The pronominal inflections, as in modern English, are, for the most part, retained, owing to the monosyllabic character of the words. The [char] of the old genitive, of course, survived, though the modern apostrophe was not employed as yet. With this inflection is found, occasionally, the older word-order, as in “Yorick’s skull the king’s jester.” This construction, owing to the uninflected character of the word in apposition, in this case “jester,” involved a certain ambiguity, which had been wanting in Old English, and the idiom, consequently, was not destined to survive. Of still greater interest, however, is the use of “his,” instead of the genitive [char], in phrases like “Sejanus his Fall,” “Purchas his Pilgrimage,” “Christ His sake” and “Pompey his preparation.” This construction, which appears, at first sight, to be a popular adaptation of the regular suffix [char], represents, in point of fact, the survival of an idiom found in Old English and other Germanic languages, and which can be traced in Middle English, in such phrases as “Bevis is hed.” It was, doubtless, a form which had come down in colloquial speech, for its early use in literature is only occasional, and it still occurs in modern dialectal and colloquial expressions. Its more extended use in Elizabethan English points to the close connection which then existed between the spoken and literary languages. Another survival of an Old English form was that of participles in -ed, adjectival in their force and derived from nouns. In Old English, there had occurred occasional words such as “hoferede” (hunch-backed), and, in Elizabethan times, the manufacture of such forms as “high-minded” and “barefaced” proceeded apace and added considerably to the power of expression.   43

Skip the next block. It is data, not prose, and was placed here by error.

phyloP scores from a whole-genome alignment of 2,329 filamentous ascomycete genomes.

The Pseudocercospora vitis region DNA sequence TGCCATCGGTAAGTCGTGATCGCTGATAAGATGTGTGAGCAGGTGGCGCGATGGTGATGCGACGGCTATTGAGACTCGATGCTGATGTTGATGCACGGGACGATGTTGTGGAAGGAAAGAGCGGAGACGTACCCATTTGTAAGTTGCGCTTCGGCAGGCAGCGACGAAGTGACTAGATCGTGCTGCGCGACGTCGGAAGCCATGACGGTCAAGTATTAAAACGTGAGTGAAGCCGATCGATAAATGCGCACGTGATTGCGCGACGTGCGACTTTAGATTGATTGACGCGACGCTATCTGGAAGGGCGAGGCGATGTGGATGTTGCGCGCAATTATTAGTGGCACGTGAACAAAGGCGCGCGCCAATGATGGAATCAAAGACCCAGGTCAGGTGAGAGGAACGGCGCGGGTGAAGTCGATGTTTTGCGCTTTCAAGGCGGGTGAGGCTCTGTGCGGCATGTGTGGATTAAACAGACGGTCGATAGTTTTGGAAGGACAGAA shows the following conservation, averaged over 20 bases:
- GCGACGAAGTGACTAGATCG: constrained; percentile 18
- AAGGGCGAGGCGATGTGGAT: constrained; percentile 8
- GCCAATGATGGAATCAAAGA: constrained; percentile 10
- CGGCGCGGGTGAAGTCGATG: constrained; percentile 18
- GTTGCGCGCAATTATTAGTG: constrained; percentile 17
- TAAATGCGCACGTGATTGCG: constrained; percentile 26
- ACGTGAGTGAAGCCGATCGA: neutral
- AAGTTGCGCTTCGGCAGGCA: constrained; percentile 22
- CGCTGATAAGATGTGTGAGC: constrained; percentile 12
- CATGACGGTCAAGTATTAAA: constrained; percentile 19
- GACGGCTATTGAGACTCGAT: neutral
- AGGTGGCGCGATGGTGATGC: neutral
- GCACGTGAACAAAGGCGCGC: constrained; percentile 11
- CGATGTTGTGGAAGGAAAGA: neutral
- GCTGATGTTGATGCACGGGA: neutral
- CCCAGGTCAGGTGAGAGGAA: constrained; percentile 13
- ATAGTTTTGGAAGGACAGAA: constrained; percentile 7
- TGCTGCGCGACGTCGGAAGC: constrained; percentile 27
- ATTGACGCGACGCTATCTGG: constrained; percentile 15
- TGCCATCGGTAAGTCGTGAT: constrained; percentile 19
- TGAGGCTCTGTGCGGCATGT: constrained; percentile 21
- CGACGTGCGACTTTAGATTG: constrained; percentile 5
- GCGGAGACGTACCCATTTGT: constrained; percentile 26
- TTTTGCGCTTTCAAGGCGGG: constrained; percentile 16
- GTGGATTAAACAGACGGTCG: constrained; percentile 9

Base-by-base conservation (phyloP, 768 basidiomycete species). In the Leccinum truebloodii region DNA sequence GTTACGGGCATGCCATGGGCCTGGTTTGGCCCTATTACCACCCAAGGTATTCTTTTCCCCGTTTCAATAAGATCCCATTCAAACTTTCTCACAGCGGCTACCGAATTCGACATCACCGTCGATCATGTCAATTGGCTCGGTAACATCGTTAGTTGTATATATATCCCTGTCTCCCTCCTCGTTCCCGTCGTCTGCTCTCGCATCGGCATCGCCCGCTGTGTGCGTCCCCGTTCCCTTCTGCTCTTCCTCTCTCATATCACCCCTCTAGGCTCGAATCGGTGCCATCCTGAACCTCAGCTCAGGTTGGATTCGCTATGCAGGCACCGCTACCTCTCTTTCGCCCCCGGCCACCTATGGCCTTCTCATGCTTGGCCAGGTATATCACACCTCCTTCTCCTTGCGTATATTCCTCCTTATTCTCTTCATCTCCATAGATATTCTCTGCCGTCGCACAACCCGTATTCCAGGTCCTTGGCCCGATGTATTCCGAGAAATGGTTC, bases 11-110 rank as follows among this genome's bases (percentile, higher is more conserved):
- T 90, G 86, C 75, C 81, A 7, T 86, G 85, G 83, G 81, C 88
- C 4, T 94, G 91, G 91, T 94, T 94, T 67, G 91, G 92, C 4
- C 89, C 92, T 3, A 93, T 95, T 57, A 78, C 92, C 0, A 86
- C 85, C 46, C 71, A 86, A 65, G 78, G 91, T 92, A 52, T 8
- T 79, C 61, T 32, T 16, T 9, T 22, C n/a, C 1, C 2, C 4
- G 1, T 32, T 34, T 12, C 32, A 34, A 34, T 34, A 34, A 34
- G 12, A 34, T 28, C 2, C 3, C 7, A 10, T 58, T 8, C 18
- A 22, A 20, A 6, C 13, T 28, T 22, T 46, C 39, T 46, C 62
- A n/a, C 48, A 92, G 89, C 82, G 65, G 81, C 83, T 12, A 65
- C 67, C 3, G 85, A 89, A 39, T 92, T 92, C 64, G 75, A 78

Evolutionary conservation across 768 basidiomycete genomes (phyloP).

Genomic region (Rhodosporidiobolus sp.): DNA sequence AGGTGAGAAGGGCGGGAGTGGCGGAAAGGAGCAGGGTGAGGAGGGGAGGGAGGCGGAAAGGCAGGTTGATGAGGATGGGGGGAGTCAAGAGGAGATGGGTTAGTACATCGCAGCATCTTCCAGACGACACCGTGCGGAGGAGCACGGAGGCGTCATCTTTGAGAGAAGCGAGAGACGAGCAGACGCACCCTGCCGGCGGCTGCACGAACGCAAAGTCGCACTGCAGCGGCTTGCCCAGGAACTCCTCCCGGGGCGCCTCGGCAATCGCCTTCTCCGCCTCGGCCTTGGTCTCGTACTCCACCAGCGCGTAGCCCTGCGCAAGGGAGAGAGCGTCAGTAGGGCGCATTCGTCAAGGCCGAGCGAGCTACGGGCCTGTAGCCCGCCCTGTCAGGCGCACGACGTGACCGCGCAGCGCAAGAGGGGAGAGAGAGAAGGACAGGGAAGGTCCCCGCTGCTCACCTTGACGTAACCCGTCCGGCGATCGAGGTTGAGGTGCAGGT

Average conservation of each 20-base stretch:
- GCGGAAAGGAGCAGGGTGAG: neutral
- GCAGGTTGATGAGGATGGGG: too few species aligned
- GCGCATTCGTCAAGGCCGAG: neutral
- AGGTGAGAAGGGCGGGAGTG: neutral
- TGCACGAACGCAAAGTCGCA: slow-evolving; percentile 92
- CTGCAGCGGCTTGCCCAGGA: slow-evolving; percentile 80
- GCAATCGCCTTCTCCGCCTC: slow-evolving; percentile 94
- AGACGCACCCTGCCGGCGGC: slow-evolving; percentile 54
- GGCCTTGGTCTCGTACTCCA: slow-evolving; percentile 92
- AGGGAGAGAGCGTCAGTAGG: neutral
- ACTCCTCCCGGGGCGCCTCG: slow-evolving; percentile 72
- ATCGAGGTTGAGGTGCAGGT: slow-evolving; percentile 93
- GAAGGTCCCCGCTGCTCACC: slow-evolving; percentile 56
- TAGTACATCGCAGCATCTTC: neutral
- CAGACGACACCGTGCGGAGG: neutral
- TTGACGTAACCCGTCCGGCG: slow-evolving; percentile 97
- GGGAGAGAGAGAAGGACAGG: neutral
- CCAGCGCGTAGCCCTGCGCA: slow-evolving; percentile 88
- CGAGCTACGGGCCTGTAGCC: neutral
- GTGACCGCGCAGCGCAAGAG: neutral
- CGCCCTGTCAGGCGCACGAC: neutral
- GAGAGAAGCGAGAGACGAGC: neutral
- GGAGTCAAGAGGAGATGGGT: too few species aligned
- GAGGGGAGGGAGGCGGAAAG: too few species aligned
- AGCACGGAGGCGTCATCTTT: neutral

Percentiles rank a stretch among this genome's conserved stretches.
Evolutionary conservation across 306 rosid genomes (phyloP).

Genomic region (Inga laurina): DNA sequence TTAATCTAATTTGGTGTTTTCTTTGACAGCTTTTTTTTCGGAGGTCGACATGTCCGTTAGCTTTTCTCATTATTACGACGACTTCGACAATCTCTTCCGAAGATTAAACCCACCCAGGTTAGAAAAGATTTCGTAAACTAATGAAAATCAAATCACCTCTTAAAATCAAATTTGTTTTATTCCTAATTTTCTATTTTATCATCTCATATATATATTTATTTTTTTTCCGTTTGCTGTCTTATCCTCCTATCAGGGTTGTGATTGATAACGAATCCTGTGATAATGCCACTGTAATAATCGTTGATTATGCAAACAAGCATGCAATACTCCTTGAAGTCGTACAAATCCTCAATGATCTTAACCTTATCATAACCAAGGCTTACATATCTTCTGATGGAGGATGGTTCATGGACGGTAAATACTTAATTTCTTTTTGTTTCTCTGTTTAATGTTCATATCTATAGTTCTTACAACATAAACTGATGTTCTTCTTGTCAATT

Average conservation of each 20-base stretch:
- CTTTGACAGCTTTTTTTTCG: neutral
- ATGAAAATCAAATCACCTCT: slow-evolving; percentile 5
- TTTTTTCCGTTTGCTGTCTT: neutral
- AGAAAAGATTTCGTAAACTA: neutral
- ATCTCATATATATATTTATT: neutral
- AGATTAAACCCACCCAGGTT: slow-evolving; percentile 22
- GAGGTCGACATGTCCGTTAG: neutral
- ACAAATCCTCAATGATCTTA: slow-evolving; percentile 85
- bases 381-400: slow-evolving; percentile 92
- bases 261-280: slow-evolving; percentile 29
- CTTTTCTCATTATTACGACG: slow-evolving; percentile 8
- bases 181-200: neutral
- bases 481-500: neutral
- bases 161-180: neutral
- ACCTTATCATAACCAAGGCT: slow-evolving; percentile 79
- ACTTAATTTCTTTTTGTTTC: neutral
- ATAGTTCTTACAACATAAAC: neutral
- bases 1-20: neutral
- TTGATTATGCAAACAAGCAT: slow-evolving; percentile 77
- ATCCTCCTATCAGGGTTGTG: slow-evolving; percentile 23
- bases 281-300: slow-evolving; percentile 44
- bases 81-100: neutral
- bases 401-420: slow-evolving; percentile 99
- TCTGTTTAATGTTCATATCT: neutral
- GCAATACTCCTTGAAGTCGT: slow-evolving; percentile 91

The earlier loss of inflections had begun by this date, however, to produce certain marked effects. What had once been a synthetic language had now become analytic, and it was in process of developing its expression under the new conditions. The immediate result was a vast number of experiments which often led to confused expressions, more especially as the brevity and conciseness formerly obtained with inflectional aids was still sought. Thus, ellipses were frequent, and almost any word that could be supplied from the context might be omitted. Intransitive verbs were used as transitive,  24  ordinary verbs as causal,  25  and the infinitive was used with the utmost freedom, for it had to represent active, passive and gerundial constructions. 26    44